Tales of the Trades shares just some of the millions of stories in the skilled industrial trades, shining a bright light on the hard-working tradesmen and women who build, operate and maintain the world we live in. We also focus on the individuals and organizations working hard to advance industrial sectors and ensure their success over the coming decades.
Meet Harvey Hamilton. Harvey is the owner of Maiden Contracting (@maidencontracting), founded 4 years ago and based in Indianapolis, Indiana. At 16, he started in the trades as a concrete laborer and then shifted to rough framing, roofing, finish carpentry, and metal work. At 35, he graduated with a Construction Engineering degree from Purdue University, but quickly realized his heart was indeed in the physical work of construction. Now at 43, he hopes to pass along as much knowledge and training while still working in the field. To anyone with an interest in joining the trades, Harvey encourages you to find the one you love, because it will provide for you if you put in the work.
What led you to pursue a career in the trades, and specifically your chosen industry?
Once I turned 16 and started looking for a job, my brother got me a job as a concrete laborer where we were pumping wheelbarrows full of concrete. That group of guys I worked with was so genuine and so true, and that’s probably the reason why I stayed in construction. I went to college at Purdue for construction engineering and graduated in December 2009, but I just kind of feel that my place is in the field, so I still remain in the field. I own my own little company, but I’m out in the field every day working with the guys. I’ve got a great crew of guys that work for me – they’re young, they’re willing to learn, and they’ve got drive and initiative. It’s been a road for sure, but I wouldn’t change it for the world.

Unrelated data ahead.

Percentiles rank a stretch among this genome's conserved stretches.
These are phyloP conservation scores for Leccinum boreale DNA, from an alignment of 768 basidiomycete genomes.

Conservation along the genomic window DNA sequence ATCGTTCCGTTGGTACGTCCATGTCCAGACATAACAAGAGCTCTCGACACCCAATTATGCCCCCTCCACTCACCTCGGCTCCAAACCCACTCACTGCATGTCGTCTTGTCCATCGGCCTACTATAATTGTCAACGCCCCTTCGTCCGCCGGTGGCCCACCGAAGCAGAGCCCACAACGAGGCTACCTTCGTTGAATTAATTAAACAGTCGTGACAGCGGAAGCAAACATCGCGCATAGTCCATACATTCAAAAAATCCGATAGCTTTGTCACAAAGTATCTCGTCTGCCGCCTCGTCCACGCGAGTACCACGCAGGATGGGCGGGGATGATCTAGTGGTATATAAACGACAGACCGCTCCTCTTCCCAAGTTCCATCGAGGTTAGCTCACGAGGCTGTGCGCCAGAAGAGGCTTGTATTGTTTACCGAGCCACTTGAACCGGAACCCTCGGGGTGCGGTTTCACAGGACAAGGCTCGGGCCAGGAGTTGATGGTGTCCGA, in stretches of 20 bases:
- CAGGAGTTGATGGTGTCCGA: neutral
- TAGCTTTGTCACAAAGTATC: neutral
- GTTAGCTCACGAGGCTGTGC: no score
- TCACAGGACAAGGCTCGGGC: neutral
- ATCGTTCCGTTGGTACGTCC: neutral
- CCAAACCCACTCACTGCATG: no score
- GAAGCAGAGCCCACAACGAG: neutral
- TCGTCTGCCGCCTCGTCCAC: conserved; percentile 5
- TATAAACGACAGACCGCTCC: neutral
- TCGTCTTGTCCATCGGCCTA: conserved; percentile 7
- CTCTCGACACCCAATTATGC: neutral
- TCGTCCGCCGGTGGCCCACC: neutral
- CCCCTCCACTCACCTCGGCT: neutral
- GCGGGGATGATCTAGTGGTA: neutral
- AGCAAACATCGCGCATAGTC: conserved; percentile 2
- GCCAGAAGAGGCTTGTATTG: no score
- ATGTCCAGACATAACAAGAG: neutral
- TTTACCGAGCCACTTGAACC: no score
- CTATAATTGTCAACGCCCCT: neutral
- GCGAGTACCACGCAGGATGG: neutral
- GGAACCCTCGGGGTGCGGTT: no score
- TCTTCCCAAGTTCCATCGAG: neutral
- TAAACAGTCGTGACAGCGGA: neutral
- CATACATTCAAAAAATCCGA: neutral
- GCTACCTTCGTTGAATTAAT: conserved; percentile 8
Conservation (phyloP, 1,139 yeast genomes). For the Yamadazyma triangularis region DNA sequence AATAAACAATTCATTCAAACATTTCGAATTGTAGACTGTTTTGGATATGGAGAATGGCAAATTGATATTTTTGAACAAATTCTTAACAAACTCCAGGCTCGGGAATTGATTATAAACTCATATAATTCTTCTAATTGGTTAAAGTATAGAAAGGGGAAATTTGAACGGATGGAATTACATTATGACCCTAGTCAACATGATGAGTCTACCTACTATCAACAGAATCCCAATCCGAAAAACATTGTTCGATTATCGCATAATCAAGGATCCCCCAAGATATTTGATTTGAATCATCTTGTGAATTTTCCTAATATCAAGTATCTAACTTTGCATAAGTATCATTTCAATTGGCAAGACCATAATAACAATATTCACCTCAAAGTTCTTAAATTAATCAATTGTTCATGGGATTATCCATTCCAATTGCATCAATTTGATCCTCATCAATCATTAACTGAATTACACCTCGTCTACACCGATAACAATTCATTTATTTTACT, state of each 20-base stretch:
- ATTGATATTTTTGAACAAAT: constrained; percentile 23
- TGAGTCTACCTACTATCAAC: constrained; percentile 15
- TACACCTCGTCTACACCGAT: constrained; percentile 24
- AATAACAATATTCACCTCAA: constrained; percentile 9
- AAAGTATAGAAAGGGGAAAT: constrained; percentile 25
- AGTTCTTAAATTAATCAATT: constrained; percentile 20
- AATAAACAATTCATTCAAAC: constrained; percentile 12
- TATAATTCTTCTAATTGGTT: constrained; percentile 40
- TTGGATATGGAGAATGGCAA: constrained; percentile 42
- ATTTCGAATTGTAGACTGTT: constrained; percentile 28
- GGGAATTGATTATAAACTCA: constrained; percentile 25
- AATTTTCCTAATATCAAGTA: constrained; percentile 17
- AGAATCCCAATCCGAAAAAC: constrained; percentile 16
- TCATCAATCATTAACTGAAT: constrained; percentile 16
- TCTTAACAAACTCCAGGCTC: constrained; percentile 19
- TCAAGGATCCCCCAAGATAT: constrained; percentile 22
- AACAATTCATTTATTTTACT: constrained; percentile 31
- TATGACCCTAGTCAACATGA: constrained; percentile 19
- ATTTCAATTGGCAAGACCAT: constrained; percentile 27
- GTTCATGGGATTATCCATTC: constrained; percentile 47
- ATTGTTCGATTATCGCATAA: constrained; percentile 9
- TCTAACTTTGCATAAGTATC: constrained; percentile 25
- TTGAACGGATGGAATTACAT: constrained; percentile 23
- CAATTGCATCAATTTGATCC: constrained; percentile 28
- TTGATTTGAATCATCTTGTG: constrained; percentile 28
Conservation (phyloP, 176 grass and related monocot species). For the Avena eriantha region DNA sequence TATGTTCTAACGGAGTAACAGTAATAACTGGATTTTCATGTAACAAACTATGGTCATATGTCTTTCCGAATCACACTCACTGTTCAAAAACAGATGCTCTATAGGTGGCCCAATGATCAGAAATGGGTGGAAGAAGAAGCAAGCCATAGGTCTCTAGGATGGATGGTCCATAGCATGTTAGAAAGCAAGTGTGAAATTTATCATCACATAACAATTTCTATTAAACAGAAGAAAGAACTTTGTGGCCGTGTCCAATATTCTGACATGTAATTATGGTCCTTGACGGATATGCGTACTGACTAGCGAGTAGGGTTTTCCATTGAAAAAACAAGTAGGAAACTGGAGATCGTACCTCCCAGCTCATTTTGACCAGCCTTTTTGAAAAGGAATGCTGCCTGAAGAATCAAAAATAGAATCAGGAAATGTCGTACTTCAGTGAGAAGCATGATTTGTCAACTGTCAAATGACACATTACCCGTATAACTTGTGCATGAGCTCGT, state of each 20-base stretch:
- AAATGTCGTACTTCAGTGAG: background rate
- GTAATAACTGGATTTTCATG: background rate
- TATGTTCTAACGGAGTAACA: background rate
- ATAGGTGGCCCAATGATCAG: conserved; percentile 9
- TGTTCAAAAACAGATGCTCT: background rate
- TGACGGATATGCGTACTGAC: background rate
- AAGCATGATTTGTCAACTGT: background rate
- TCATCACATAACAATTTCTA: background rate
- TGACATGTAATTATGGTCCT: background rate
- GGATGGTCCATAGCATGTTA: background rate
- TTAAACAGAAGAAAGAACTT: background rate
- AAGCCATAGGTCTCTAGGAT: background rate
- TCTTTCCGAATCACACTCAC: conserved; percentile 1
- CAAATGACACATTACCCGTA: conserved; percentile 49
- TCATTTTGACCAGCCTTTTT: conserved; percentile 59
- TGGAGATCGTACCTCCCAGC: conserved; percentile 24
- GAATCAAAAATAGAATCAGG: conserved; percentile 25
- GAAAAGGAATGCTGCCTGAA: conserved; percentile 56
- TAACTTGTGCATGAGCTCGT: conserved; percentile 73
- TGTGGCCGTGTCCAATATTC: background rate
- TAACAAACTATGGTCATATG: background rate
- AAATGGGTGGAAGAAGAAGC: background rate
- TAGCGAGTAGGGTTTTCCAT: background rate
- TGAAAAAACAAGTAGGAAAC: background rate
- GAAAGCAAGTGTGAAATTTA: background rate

The camaraderie in the construction industry is great. It really creates a bond between such a diverse group of guys and gals across the board. It’s just that blue collar mentality. I went to college, and I just wasn’t fit for that role. It sucks that it took me so long to figure out what my role was, but I think the relationships that you build throughout your career and the people that you meet… those carry over infinitely. To this day, I still come across guys that I worked with 15 years ago, and it’s such a nice feeling when you see somebody that you haven’t seen for so long. I feel that once you find your trade and you find your calling, that if you have that drive, you can make something out of it and you can be proud of the work that you’re putting out. Be proud of what your client thinks of your work. That’s probably the best part of it – the relationships and the satisfaction from a job well done.